Protectionism in the global economy The global economy has seen a dramatic increase in services trade between countries. The regulation and monitoring of service trade between countries has become much harder. As highlighted by Johnson, trading in services was the fastest growing constituent of global trade during the 80's and 90's. Cross border transactions include anything from banking to software.

When services are offered to another country, the provider has to interact with the customer through either, cross border communications, movement of the provider or the consumer moving to the supplier's state of residence. Technology has made international trade much easier and more feasible; this has lead countries to boost services being exported to other countries. IT has decreased the cost of communication between countries. As a result it has made it more feasible for businesses to introduce new products and modify services abroad. This spark in global trade of services has its downfalls. The liberalization of services goes against certain countries' development strategies.

Areas like health and education needs the provisional planning of governments. The interference from abroad has hindered the governments's trategic planning with respect to these services. This takes us to the importance of regulating services coming in from abroad through protectionism. Regulations on services can be a burden on service providers which can consequently weaken the liberalization of trade. Misunderstandings between states on the basis of protectionism range from cultural justification to the preservation of the states' protection to its own public services. A good example can be telecommunication services, which are regulated by some governments.

This has been a burden on the service market, and organizations like the WTO has tried to interfere with some countries' policies in order to reform domestic telecommunications and lift protection efforts. On the other hand, when we speak of services in general, there are several ways of implementing forms of protection on services coming in, such as, Quotas and Prohibitions: This form of protectionism imposes a quota on the service provider. Protection methods like this are most likely put on service monopolies which can affect the domestic economy. There are also prohibitions in some countries' because some service providers may provide services harmful to the countries moral and cultural values.

Such services like the internet need to be regulated by the government because of the pornographic content which can be found online. Price Based Instruments: Some monopolies may charge or implement unfair prices to consumers, this can also affect the country when there are unfair prices. The state can then interfere and control high prices set by companies. The state will try to ensure that services can be used by most people at an affordable price. Standards and Licensing: Service providers looking to set up at some countries' may need to present a certain level of standards. This highlights the importance of high image and good services which are going to be given to the general public.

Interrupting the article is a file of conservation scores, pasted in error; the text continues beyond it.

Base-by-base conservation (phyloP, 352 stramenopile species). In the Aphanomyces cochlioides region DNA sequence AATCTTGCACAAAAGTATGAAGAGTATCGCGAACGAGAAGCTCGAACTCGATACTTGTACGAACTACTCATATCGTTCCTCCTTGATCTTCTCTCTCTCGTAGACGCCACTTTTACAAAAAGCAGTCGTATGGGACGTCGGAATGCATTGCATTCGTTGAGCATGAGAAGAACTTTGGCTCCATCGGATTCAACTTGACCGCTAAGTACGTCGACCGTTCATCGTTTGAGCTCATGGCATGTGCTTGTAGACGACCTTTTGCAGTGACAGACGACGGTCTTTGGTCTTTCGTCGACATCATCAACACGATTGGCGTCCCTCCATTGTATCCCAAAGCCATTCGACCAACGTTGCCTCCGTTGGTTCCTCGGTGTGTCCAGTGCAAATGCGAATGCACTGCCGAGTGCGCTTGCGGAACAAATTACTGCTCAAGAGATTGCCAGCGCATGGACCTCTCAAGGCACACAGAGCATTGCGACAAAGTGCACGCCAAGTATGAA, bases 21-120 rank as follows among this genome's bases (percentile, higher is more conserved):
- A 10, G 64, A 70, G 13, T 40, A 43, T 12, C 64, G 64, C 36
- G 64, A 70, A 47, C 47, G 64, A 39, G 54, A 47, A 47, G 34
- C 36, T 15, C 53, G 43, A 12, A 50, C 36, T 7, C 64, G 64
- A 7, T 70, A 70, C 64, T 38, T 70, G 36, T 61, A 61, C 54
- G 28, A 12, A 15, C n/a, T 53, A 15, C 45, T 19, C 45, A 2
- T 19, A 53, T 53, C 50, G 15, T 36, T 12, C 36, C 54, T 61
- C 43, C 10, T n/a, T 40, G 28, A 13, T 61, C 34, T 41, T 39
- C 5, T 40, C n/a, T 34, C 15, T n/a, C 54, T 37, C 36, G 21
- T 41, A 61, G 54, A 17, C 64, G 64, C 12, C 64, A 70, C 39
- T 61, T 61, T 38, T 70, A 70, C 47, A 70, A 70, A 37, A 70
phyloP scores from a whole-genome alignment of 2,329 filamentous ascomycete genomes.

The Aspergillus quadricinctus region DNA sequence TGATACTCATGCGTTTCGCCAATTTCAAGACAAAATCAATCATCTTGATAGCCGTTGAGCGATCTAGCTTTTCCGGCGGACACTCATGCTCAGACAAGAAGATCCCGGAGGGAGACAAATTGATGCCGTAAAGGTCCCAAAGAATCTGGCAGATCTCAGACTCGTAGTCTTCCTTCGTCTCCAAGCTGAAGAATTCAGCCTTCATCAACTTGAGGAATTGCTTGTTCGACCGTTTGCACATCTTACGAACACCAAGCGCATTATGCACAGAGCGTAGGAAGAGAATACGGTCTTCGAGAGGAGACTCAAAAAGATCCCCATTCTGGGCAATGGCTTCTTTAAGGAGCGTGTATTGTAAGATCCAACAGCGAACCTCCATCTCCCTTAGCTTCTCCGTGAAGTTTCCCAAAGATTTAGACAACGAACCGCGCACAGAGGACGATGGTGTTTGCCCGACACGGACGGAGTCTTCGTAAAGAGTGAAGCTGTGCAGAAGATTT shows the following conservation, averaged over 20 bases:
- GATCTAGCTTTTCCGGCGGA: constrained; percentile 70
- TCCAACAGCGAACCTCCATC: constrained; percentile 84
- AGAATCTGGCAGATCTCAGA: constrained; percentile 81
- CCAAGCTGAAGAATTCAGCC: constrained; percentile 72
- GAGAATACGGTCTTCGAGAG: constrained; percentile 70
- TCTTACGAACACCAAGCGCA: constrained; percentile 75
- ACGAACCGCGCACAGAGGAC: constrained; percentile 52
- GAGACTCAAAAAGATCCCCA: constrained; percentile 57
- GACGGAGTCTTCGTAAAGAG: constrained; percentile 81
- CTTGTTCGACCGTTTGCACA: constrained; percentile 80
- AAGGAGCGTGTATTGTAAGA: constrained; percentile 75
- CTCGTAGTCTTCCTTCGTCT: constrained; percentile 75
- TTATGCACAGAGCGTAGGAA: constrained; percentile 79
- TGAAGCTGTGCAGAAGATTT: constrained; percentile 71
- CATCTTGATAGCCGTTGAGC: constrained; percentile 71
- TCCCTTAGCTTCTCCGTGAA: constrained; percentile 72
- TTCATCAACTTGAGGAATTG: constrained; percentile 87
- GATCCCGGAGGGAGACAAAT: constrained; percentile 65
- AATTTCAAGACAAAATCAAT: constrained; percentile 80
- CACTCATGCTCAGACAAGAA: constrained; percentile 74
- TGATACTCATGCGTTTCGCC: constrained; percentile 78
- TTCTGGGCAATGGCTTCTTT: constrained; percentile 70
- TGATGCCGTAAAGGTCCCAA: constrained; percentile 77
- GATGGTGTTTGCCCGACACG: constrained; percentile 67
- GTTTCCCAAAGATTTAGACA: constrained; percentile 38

Companies must also meet minimum legal requirements issued by the government. Some forms of licensing can be very controversial and discriminatory. A good example would be the restriction of entry to professional services like tourism, which favours domestic service providers. These regulations can stop service providers from coming in due to the nature of the service.

The General Agreement on trade in services The Uruguay round had come to create a spectacular achievement the liberalization of trade in services, the GATS has stressed on the creation of a system that governs international trade rules. Its been built on the same skeleton as the GATT has, and involves all participants which have agreed to these following rules, 1-Fair and equitable treatment of all participants 2-Stimulation of economic activity through policy bindings 3-Promotion of trade and development through progressive liberalization The agreement revolves around four modes of supplying services which are, Cross border supply, consumption abroad, commercial presence and presence of natural persons. All participants are required to fill these obligations as required by GATS. Electronic commerce: The toughest task in trade monitoring trade is in the digital world, GATS has been fairly neutral with respect to technology but, however, it has regulated some aspects of e-commerce such as delivery of digital services, the delivery of physical goods via internet and ISP services. Unfortunately cross border trade in respect to e-commerce was not dealt with effectively in the Uruguay round. This leaves us to conclude that there are little or hardly any monitoring of cross border transactions when it comes to IT.

Simply because the characterization of products on the internet cannot be classified, by weather they are goods or services. Consequently classifying these products either way can affect countries in a completely different way when it comes to protectionism Bibliography: 1-International Business: Themes and issues in the global economy, Debra Johnson and Colin Turner 2- web web.